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Reflecting on child labor

Deborah Levison’s research and her colleague’s photos provide remarkable windows into children’s work around the world, rural and urban.

A good colleague and friend of mine, professor Deborah Levison at the University of Minnesota, has spent more than 20 years studying child labor around the world. She’s working on a book about her findings, perhaps entitled “Kids Should Work.” Despite many laws formally forbidding child labor, Levison’s research finds that children are working all around the world, including in our own region. In recent years, she’s teamed up with a photographer who captured many of them on film. Levison has curated a virtual exhibit of the photos, “Seeing Child Labor.” 

I remember visiting Egypt in the 1990s with my 16-year-old son, David. In a rickety railroad car traveling back down the Nile from a boat trip, we watched families walking out into the cane fields with their children. My son asked me, “Why aren’t they in school?” It was a perfect opportunity to speak about rural poverty and the nature of agricultural work.

photo of article author
Ann Markusen
Levison has developed a nuanced view of child labor, arguing while it is a necessity for many low-income families, it is also a great training ground, preparing kids for a work life and helping them understand how economies work. She believes that work for pay or income can be combined, hypothetically, with schooling. Of course, it can be exploitative as well. For that reason, the U.S. and many other countries have historically prohibited child labor. For a historical account, see

We’ve all experienced and observed child labor in our own society. In farm families like my Walli husband’s friend June Collman’s, boys and girls alike milked cows, pastured them, raised chickens, collected and cleaned eggs, and helped with the plowing and haying. In cities, some of us delivered papers. I had a secret garden in a swamp near our Minneapolis home where I raised beans, among other items, coached by my father, and sold them to neighbors for a pittance a bag. I was proud of my beans!

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In high school, my parents encouraged us to work for spending money. I landed a job at Perkins, then a pancake house in my neighborhood. I worked evenings and most of the day on Sunday, starting early in the morning. I had the lowliest job: placing silverware, napkins and filled water glasses on the tables. On Sunday mornings, our busiest, I had to refill the syrup pitchers, from hefty cans in the kitchen, before they went, filled, through the dishwasher. By early afternoon, when the church crowds had happily departed, I would walk home, my hair and fingernails full of creepy blueberry, apricot and maple syrup. On weekends, I babysat for pay.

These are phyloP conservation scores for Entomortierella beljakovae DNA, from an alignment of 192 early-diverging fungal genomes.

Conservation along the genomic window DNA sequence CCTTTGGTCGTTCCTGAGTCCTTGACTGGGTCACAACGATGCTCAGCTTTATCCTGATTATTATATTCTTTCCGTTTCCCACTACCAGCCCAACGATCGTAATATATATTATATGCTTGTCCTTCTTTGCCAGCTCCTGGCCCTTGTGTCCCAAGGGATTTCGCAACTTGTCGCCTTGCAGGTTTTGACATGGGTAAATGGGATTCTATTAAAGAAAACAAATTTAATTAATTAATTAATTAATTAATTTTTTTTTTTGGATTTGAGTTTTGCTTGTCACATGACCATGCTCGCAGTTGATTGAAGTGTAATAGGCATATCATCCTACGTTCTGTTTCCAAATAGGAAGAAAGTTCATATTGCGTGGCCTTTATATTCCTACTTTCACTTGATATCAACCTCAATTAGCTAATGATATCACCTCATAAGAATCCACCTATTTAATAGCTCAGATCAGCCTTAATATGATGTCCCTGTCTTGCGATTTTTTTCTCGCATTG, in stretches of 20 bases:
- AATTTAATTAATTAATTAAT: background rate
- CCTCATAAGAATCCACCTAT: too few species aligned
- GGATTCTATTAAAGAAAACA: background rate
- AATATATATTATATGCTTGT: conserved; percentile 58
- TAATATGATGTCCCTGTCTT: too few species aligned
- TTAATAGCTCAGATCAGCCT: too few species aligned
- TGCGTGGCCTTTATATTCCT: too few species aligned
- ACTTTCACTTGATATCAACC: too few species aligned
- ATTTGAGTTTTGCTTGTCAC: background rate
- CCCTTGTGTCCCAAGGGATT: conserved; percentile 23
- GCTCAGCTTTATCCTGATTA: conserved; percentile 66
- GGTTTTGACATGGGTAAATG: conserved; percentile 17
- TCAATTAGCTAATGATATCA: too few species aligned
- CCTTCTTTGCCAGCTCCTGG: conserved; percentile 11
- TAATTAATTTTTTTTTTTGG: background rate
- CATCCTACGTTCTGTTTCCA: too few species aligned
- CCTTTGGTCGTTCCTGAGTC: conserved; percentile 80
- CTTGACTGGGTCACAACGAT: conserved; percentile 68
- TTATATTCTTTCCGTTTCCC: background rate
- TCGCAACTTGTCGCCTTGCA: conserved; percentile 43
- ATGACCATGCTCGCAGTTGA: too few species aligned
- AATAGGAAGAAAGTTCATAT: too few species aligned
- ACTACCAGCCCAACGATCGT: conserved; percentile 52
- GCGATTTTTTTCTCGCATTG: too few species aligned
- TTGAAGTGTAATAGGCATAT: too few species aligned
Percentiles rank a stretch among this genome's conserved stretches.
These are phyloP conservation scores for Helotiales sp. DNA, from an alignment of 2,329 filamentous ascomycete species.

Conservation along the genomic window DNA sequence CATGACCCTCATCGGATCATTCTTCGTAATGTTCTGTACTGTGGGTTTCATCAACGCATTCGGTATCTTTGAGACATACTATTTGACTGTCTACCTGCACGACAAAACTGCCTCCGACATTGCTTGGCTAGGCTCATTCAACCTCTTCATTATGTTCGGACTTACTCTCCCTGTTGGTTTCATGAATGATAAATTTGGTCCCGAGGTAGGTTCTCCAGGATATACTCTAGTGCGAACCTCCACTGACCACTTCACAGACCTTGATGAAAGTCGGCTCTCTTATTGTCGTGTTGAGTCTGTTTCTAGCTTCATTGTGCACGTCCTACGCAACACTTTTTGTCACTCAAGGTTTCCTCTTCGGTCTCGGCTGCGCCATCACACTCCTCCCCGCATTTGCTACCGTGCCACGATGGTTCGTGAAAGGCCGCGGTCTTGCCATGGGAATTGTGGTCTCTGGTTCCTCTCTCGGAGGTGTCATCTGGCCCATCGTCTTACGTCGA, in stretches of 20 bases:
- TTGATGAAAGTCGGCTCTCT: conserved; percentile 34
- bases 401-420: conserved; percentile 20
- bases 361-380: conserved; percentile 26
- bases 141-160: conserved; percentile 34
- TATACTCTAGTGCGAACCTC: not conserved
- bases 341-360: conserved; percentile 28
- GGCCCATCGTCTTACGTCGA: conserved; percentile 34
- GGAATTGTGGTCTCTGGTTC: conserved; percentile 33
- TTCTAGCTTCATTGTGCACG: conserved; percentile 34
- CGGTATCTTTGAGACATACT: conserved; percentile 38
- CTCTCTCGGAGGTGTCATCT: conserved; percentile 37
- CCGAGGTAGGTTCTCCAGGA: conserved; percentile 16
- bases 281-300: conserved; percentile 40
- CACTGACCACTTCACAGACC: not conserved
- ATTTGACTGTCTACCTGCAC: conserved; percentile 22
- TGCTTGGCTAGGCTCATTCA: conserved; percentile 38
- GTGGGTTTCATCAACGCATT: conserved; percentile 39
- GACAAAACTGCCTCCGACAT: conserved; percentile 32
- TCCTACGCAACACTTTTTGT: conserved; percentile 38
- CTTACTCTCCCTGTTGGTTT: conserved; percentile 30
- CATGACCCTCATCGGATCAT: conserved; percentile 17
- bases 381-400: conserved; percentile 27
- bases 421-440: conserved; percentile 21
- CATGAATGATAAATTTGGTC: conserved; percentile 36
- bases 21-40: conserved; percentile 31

Working as children, even if it’s unpaid chores like dishes, lawn-mowing, and shoveling, creates respect for the challenges and quality of work, and pride in good results. By the time we were teens, our parents paid us something for these – I don’t remember how much.

My son, David, was eager to work at age 16. What learning experiences!  He first worked for our modestly sized public library, where his after-school job was reshelving books. He came home after the first week and  complained, sticking his lower lip out, “I’m working under five layers of women, and they don’t get along with each other!” I replied, “Well, welcome to the sociology of the workplace!” He went on to work at temp jobs like shelving at some version of Office Max and, in a semester off in Washington, D.C., shelving videos for a television station. All of these were minimum-wage jobs. During college for a summer, he worked on the fiber optics assembly line in suburban Minneapolis. All of his co-workers were men of color.

Levison’s research and her colleague’s photos provide remarkable windows into children’s work around the world, rural and urban. A picture is, truly, worth a thousand words. I encourage you to view the virtual exhibit. Share it with your kids, your friends. Talk with others about their work experiences, help younger people understand the upsides and downsides of the many occupations possible — and that they can change jobs, whether in the same occupation or leaving one that dissatisfies for another.

Above all, these photos help place us alongside, for the viewing moments, the millions of children who are working at young ages, possibly the best way for us to understand their economies, the ubiquity of poverty worldwide, and the awesome spirit of young people working under challenging circumstances.

Ann Markusen is a professor emerita, University of Minnesota; principal of Markusen Economic Research; and a resident of Red Clover Township.


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